NOTE: Johne's Disease may be viewed as individual chapter files below, or as one complete publication file at johnes2.htm

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Johne's Disease--Mycobacterium avium subsp. paratuberculosis: A Debilitating Enteric Disease of Ruminants

June 2002 (Revised November 2008)


Compiled by:

Jean Larson
Animal Welfare Information Center
National Agricultural Library
U.S. Department of Agriculture

Published by:

U.S. Department of Agriculture
Agricultural Research Service
National Agricultural Library
Animal Welfare Information Center
Beltsville, MD 20705
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There are many loses in the livestock industry as a result of the bacterial disease called Johne's disease. "The disease occurs across the US and many foreign countries and is one of the most economically important disease of cattle." 3.   The effects of this contagious disease lead to reduced milk, fetal loss and early death. This disease is caused by a bacterium Mycobacterium avium subsp. paratuberculosis. This family of bacteria causes a variety of disease scourges such as tuberculosis, leporsy, cervical lymphadenitis, Aswimming pool granuloma, chronic pulmonary diseases and Johne's disease. Johne's disease is known to affect cattle, sheep, llamas, camels, goats, farmed deer, bison, and other domestic and wild ruminants. It may be the cause of some wasting diseases in horses and swine. Also, chickens can be successfully infected with it. The disease can also be transmitted to laboratory animals in a laboratory setting.   It may also be an agent of the Crohn=s disease in humans. There is conflicting information about the zoonotic risks of the disease, but interaction with diseased animals should be done with caution. Johne's is found world-wide.

The disease. Although the infection is usually acquired early in life, the clinical signs can take 2-6 years to develop. Clinical signs in cattle include severe wasting due to prolonged diarrhea, dehydration, and emaciation with lethal consequences. (In other susceptible animals the clinical signs are somewhat different.) In cattle the intestinal wall becomes thickened and has transverse folds called rugae. The surface looks corrugated. Lymph nodes are also affected and at times there are lesions in the liver, spleen, lungs, kidneys. Infections in the uterus and placenta can lead to congenital infection and abortion. Most cattle are infected when young through contaminated feed, colostrum, milk, contaminated bedding and water. The organism is often shed in large number in the feces and for long periods of time. It can live for long periods in fecal material and depending on the environmental and soil conditions, has been known to survive up to 1 year.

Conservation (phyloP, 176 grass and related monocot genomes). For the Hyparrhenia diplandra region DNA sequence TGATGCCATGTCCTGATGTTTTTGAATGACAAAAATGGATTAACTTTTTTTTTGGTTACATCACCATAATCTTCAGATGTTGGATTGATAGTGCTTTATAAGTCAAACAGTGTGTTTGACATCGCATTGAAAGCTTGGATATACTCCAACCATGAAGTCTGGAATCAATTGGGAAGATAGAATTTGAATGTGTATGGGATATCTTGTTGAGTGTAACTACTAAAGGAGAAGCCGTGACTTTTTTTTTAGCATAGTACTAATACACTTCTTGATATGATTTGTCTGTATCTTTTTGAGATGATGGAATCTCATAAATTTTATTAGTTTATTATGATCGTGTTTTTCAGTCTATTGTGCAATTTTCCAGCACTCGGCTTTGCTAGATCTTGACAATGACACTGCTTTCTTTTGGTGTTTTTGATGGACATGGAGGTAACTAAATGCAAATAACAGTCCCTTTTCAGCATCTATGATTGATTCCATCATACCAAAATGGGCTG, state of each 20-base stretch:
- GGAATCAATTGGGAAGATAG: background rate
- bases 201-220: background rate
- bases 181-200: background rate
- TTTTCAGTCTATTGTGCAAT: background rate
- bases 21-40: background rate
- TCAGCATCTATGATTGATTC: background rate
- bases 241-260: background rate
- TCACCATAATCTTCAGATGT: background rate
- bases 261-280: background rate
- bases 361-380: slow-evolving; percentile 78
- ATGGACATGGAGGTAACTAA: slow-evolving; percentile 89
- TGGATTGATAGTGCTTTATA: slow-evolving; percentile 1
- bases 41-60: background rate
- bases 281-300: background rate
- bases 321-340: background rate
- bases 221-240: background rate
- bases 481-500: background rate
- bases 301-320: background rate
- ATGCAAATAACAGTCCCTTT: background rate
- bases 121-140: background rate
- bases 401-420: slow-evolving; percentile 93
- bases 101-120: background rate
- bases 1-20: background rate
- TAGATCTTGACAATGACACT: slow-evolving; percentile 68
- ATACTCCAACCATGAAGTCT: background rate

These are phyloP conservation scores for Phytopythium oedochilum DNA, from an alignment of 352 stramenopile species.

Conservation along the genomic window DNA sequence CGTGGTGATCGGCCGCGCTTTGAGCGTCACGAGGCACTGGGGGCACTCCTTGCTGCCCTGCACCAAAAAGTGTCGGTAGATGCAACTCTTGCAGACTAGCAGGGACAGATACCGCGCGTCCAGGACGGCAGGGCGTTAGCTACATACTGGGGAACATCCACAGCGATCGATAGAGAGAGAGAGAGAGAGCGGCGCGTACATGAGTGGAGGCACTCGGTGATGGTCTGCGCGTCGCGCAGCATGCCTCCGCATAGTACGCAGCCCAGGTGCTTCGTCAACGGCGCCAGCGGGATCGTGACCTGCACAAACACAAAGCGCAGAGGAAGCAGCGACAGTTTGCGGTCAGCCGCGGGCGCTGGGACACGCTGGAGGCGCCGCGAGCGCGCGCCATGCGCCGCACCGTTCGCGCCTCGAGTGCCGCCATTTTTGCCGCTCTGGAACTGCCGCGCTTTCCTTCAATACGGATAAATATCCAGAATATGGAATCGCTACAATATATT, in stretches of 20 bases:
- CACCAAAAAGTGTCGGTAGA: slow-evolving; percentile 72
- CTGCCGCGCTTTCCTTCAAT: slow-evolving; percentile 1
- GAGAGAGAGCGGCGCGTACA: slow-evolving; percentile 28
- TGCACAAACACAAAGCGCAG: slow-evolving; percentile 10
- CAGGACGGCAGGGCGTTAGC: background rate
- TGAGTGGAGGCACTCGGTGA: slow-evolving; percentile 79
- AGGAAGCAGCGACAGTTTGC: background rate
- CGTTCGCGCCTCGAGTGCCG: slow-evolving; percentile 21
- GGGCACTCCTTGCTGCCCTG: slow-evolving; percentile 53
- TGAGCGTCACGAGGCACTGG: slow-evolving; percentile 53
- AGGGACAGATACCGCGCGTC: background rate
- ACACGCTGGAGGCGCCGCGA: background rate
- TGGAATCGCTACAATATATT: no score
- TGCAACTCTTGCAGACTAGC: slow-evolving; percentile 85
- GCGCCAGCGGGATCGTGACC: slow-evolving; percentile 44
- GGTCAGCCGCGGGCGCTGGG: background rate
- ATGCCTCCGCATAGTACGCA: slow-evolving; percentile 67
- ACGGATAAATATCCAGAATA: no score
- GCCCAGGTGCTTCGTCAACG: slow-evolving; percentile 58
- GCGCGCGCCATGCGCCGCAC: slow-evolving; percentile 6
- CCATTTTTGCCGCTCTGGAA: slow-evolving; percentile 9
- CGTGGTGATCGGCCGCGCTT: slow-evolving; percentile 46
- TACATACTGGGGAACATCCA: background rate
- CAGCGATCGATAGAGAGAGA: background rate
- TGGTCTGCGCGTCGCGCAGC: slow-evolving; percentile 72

Diagnosis. Diagnosis of the disease in live individual animals is difficult for a number of reasons. To date, "there is no single, good test for paratuberculosis and a combination of tests is often used." 1. It seems that it is easier to diagnosis the presence in a herd as apposed to individual animals. Most of the time, the definitive diagnosis is done after an animal has died. Note that in the bibliography, there is research going on to attempt to develop better diagnostic methods for this difficult disease.